Culture opportunities - European Commission | [New] Media Art Education & Research | Scoop.it
The culture sub-programme, a part of the Creative Europe programme, provides opportunities for organisations to establish platforms, promote cooperation, and establish networks int he field of culture. It additionally supports a measure for the translation and promotion of literary works.
Monika Fleischmann's insight:

What is it?

The Creative Europe programme has two sub-programmes, Culture andMEDIA, in addition to a cross-sectoral strand. Under the Culture sub-programme, opportunities exist for:

Cooperation between cultural and creative organisations from different countries;Initiatives to translate and promote literary works across the European Union;Networks helping the cultural and creative sector to operate competitively and transnationally;Establishing platforms to promote emerging artists and stimulating European programming for cultural and artistic works.

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Data Cuisine | Exploring food as a form of data expression

Data Cuisine | Exploring food as a form of data expression | [New] Media Art Education & Research | Scoop.it
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REVIEW: The Wrong Biennial Claims a Stake for Net Art | Artinfo

REVIEW: The Wrong Biennial Claims a Stake for Net Art | Artinfo | [New] Media Art Education & Research | Scoop.it
In the eyes of the mainstream contemporary artworld, net art doesn’t fit in. Accessed primarily through URLs shared across commercial social media and specialized online communities alike, net art pro
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The Unstable Art of Pattern Recognition

The Unstable Art of Pattern Recognition | [New] Media Art Education & Research | Scoop.it
Fixed Unknowns, the current exhibition on the upper level of Taymour Grahne Gallery, breeds constant questioning of the image before the eyes.
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ARTLAB - International Summer School

ARTLAB - International Summer School | [New] Media Art Education & Research | Scoop.it
THIRD:SPACE for Learning on Artists and Organisations
Monika Fleischmann's insight:

SUMMER SCHOOL - 25.–27. August 2014, Copenhagen, Denmark

Join us for 3 inspiring days of multi-disciplinary dialogue on artistic interventions in organisations! Be part of high level exchange with ‘doers and thinkers’ from Finland, Italy, Great Britain, Denmark and Sweden. Experience:

Keynotes from international researchers and artists on Artists and Organisation potentialitiesNew methods and cases  to expand your professional work and marketBoost your facilitation skills – try out new methodologiesNetwork, network, network. Meet a bunch of experienced, artistic minded colleagues. Meet old and make new friends and connections.

WHAT

The purpose of the conference is to grow our understanding of current trends in the field of artistic interventions and in the emerging market – in order to reinforce and inspire each other’s work and enhance the field, the quality and the outcome of art-based practices.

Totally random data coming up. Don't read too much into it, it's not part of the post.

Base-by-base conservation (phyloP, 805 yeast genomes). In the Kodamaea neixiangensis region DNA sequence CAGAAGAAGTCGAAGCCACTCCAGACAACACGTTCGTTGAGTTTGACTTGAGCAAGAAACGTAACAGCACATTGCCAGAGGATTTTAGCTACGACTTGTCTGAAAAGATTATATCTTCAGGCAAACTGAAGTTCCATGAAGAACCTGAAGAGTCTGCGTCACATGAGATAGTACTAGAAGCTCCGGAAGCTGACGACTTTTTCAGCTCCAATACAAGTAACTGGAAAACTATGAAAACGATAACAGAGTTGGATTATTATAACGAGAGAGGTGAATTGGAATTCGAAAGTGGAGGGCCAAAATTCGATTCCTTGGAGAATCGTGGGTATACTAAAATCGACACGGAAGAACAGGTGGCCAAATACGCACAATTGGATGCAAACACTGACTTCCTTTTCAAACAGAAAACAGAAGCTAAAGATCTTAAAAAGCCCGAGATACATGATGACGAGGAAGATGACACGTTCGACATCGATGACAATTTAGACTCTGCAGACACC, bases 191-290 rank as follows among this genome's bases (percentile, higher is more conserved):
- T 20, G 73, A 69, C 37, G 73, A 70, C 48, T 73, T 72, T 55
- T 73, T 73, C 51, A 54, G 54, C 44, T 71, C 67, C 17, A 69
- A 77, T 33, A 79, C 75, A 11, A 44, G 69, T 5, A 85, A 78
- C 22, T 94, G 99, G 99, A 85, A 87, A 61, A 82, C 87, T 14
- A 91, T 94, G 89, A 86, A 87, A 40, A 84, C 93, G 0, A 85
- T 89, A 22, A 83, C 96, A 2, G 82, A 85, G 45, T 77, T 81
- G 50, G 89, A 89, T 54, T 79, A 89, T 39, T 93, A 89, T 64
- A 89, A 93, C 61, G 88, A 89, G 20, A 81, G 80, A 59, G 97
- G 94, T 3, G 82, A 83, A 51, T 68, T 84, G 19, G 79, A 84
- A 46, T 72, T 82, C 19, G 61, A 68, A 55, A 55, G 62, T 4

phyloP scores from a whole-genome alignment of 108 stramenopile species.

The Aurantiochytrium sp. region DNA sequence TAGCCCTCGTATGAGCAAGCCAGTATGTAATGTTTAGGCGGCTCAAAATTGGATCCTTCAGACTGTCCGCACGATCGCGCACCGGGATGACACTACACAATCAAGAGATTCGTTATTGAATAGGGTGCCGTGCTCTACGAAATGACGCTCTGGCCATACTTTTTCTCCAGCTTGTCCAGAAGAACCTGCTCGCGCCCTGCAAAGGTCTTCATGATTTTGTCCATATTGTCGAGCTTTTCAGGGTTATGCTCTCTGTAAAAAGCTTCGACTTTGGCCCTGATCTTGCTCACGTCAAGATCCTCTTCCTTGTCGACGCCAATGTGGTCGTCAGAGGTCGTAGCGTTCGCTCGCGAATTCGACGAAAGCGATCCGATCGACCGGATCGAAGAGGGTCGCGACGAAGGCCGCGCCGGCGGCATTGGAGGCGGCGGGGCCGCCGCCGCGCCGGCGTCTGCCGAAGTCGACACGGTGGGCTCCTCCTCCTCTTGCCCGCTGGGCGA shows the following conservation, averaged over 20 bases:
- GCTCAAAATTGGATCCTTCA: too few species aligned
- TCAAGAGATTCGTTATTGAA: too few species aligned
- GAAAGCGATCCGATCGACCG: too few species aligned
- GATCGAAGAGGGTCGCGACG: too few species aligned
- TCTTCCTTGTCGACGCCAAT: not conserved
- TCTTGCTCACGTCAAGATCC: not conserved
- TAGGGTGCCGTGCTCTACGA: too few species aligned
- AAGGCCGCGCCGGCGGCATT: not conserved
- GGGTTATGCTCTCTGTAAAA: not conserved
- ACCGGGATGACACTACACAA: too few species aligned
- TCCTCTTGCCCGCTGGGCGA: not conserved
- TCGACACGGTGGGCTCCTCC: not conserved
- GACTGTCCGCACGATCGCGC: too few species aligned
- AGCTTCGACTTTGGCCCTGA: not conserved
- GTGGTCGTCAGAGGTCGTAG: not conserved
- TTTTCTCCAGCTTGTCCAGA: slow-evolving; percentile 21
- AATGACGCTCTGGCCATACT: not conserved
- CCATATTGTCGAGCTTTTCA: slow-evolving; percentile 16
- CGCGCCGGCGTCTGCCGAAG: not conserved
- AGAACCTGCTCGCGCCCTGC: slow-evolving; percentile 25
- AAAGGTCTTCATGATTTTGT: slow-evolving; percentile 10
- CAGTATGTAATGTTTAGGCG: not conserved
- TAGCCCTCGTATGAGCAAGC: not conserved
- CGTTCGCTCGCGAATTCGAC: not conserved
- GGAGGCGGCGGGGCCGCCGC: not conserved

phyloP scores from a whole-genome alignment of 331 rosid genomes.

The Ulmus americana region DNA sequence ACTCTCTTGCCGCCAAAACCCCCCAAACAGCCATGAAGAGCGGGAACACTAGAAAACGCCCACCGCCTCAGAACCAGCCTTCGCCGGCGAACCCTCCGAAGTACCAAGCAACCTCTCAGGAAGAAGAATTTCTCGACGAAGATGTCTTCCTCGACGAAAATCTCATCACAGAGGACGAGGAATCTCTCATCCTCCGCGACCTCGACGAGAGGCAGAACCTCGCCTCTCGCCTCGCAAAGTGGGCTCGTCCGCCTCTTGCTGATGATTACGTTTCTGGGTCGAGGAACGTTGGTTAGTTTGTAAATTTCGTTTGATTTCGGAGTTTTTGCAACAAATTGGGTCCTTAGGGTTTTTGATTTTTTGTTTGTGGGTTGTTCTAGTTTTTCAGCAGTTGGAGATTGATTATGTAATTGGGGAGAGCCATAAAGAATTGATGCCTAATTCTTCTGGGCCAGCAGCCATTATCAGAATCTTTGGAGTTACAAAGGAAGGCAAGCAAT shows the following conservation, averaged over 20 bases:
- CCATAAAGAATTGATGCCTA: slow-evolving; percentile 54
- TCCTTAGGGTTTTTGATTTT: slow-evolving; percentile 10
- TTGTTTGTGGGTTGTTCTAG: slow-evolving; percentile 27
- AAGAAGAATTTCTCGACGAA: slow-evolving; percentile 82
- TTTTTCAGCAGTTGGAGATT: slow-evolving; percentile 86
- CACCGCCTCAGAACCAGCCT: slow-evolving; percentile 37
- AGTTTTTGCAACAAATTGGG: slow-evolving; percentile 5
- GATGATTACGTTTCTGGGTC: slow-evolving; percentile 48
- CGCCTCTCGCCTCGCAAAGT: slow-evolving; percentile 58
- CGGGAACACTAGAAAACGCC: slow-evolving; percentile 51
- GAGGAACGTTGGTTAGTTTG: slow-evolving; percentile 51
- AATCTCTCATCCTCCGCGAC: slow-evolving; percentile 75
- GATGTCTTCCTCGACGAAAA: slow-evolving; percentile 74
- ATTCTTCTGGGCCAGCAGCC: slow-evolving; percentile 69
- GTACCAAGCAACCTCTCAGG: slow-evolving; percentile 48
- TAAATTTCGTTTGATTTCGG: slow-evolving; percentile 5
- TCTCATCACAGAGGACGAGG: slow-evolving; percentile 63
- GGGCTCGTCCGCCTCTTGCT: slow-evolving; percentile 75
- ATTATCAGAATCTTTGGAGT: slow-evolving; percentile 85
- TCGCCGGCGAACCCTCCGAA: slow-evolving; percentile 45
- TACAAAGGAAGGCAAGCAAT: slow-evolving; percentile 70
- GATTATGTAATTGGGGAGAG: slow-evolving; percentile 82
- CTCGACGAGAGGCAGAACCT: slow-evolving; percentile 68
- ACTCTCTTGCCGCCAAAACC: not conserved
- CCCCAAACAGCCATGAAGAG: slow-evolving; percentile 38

Experience, exchange and co-create knowledge about artistic interventions with other experienced artists, researchers and producers. Share best practice and methods.

WHO

Artists who work with artistic-based services in companies and organisations, and researchers and producers within the area. Max. 50 people.
THIRD:SPACE is primarily for experienced professionals – with wild cards to ‘curious beginners’.

HOW

Keynotes, workshops, unconferencing and sessions of different kind. All done in a relaxed, artistic and professional atmosphere.

 
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The Rise and Fall and Rise of Virtual Reality

The Rise and Fall and Rise of Virtual Reality | [New] Media Art Education & Research | Scoop.it
In the wake of Facebook’s purchase of Oculus, can this revolutionary technology triumph anew?
Monika Fleischmann's insight:

BAD: the stories are always told from an american perspective without any european people ...

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Brad Bartlett scattered inspiring pebbles of wisdom throughout his Great Teacher Award address - Dotted Line | Blog of Art Center College of Design

Brad Bartlett scattered inspiring pebbles of wisdom throughout his Great Teacher Award address - Dotted Line | Blog of Art Center College of Design | [New] Media Art Education & Research | Scoop.it
During his speech, Bartlett shared some thoughts he hoped would lodge themselves in the memories (if not the shoes) of Art Center's Summer 2014 graduates
Monika Fleischmann's insight:

“I went for a long hike on Sunday morning to think about what I would say to you today,” said instructor Brad Bartlett this past Saturday at the top of his commencement address to Art Center College of Design’s graduating class of Summer 2014. “During that hike I remembered something one of my college professors, Dr. Michael Pause, once said: ‘May I always remain a pebble in your shoe.’”

 
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UX Courses from the Interaction Design Foundation

UX Courses from the Interaction Design Foundation | [New] Media Art Education & Research | Scoop.it
Open educational materials — made by the world's design elite...
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Presentation Design Secrets

Check out the Compilation of proven tips, techniques, and best practices that can help you create Killer Presentations.

Via Baiba Svenca
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Baiba Svenca's curator insight, August 18, 3:03 PM

12 proven tips for making better presentations. The slideshow is suitable for watching and discussing with students.

Judih Weinstein Haggai's curator insight, August 19, 12:16 AM